Unmoderated Testing5:20 with Anya Mezak
Moderated testing can provide a deep personal understanding of the users, but it can also be heavily time and resource consuming. Although traditional usability testing has been moderated by a researcher in real-time, there are now many available alternatives online. We’ll discuss a few of them along with the tradeoffs of using this method so you can make an informed decision about whether this is the right choice for your project.
Unmoderated testing -- Remote testing that does not require the participation of a facilitator.
Why run an online unmoderated study?
- Fast and affordable
- Alleviate the observer effect
- Other possible biases can be found at 9 Biases in Usability Testing
- Keep participants in their natural space
When choosing an unmoderated testing tool, consider:
- Screen and audio recording
- Customizable recruiting criteria
- Ability to test anything
- Customizable tasks
- Quantitative analytics
- Longitudinal studies
Some tools to consider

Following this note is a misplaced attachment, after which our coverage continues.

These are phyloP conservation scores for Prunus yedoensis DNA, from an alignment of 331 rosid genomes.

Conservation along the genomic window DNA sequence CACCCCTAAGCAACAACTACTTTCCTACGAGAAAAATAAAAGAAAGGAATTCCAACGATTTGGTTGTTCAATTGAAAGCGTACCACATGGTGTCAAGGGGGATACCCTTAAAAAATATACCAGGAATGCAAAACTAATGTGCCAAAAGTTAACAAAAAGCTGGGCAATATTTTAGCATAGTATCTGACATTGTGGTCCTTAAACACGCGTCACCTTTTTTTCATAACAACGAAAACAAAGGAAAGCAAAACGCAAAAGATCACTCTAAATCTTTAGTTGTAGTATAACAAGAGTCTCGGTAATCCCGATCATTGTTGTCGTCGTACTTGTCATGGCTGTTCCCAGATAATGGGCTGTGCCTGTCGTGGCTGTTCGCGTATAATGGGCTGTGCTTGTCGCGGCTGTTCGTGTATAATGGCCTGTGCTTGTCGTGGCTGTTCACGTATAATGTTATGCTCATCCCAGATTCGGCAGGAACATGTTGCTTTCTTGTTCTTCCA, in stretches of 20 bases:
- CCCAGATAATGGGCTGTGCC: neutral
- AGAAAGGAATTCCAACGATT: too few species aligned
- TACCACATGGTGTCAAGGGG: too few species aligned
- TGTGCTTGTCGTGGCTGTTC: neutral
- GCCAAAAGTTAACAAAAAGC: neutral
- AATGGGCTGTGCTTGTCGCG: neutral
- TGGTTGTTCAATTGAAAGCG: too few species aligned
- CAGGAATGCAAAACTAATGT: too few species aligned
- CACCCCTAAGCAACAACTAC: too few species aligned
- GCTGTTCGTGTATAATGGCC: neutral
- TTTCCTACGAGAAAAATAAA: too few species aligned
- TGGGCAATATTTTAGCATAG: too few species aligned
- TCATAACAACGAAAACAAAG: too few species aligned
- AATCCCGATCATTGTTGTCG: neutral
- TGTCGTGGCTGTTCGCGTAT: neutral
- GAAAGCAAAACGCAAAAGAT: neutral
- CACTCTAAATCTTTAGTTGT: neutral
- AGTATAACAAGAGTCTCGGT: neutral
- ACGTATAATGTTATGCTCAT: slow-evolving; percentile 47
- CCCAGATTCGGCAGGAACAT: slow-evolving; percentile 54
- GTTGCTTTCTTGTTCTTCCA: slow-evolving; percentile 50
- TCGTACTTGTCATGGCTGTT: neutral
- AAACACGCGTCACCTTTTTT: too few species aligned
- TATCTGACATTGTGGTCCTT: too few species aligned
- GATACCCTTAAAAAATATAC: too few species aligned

Although traditional usability testing has been led by a moderator, 0:00 there are now many alternatives online for running studies without one. 0:04 Running an unmoderated study can cross into quantitative research if enough 0:08 participants are included. 0:12 When using these services, you provide a description of your desired audience, 0:14 the link to the part being tested, and a simple task list for 0:19 the participants to complete. 0:23 The service then finds participants and provides them with 0:25 the link to take your study on their own time in their own space. 0:29 So why would you choose to run an online unmoderated study? 0:33 They're fast and affordable. 0:38 An unmoderated study takes many of the usual logistics off your hands. 0:40 No need to recruit and schedule participants. 0:44 No need for a lab. 0:47 And of course, no need for a professional moderator. 0:49 All of that is included with a single fee. 0:52 They're also scalable. 0:54 Since unmoderated studies contest with many participants at the same time, 0:56 it is much easier to scale your study, whether it is to include a wider 1:01 population or to test multiple different concepts. 1:06 They alleviate the observer effect. 1:09 In a moderated study, there can be a tendency by the participant, 1:11 often unconsciously, 1:15 to change their behavior simply because they know somebody is watching. 1:17 They may also have a natural desire to tell the moderator what they 1:21 think the moderator wants to hear. 1:26 They keep participants in their natural space. 1:28 Unmoderated studies allow people to take part from wherever is most 1:31 comfortable for them. 1:36 The enticing convenience of unmoderated testing comes at the expense of 1:37 missing out on in-depth discussions. 1:42 Consider this trade-off very carefully before choosing this route. 1:45 Since usability testing is meant to gather insight about a person's behavior and 1:49 the motivation behind it, watch out for unmoderated testing tools that 1:55 only ask about people's experiences after they've used a product. 1:59 You really want to learn what is happening during their time with your product. 2:04 Now, let's go over the full list of requirements and 2:10 nice-to-haves when choosing a testing tool. 2:13 First, screen and audio recording. 2:16 A screen recording will allow you to see how people used the mouse to explore 2:19 each screen, where they clicked or tapped, how long they spent on each page. 2:24 If you instruct them to think aloud and then also capture the audio recording, 2:29 you'll get an even fuller picture of how your service is performing. 2:34 If your budget allows for it, choose a webcam recording as well. 2:40 Second, customizable recruiting criteria. 2:44 Some providers will have an existing list of people to reach out to, 2:47 which can be filtered by your audience criteria. 2:52 However, using a pool runs the risk of working with expert usability testers. 2:55 Find out what the service does to weed these experts out. 3:01 Maybe they could exclude data from those who move through the test too quickly, or 3:05 from those who entered invalid comments. 3:09 Ideally, if you have access to your own list of users, see if you can upload it 3:12 directly into the tool to make sure you're reaching your exact desired audience. 3:17 Third, ability to test anything. 3:22 Can participants use any device, computer, tablet, or phone? 3:24 Are you limited to a live website, or can you upload images as well? 3:31 Make sure that the tool you're choosing can accommodate the state of your project. 3:35 Fourth, customizable tasks. 3:41 Many services will provide their own sample tasks for you to choose from. 3:44 Although this might be a good start, this is not enough. 3:49 With no moderator present, participants will need very clearly worded, 3:52 product-specific tasks. 3:58 Poor tasks will equal poor data. 4:00 Fifth, timing of questions. 4:03 Most services will offer the ability to ask questions at the end of the study. 4:06 However, you will also want the ability to ask questions after a specific action. 4:11 For example, what were you looking for when you clicked here? 4:16 6, speed. 4:22 Is your project on a tight timeline? 4:23 If so, you can pay more to get your results back sooner. 4:26 7, quantitative analytics. 4:30 Does the tool allow you to track quantitative metrics, 4:34 such as task completion or general usability score? 4:38 This is not required, but if they do have this ability, 4:42 make sure you know how that general usability score is being calculated. 4:46 8, longitudinal studies. 4:52 You can choose to continuously run usability tests on your website and 4:54 receive monthly or 5:00 quarterly reports showing how performance may be changing over time. 5:01 I can't recommend an exact tool for you, since the options are always changing and 5:07 your needs will be unique as well. 5:12 However, to get you started, 5:14 I have provided a few examples in the teacher's notes. 5:15 Good luck. 5:18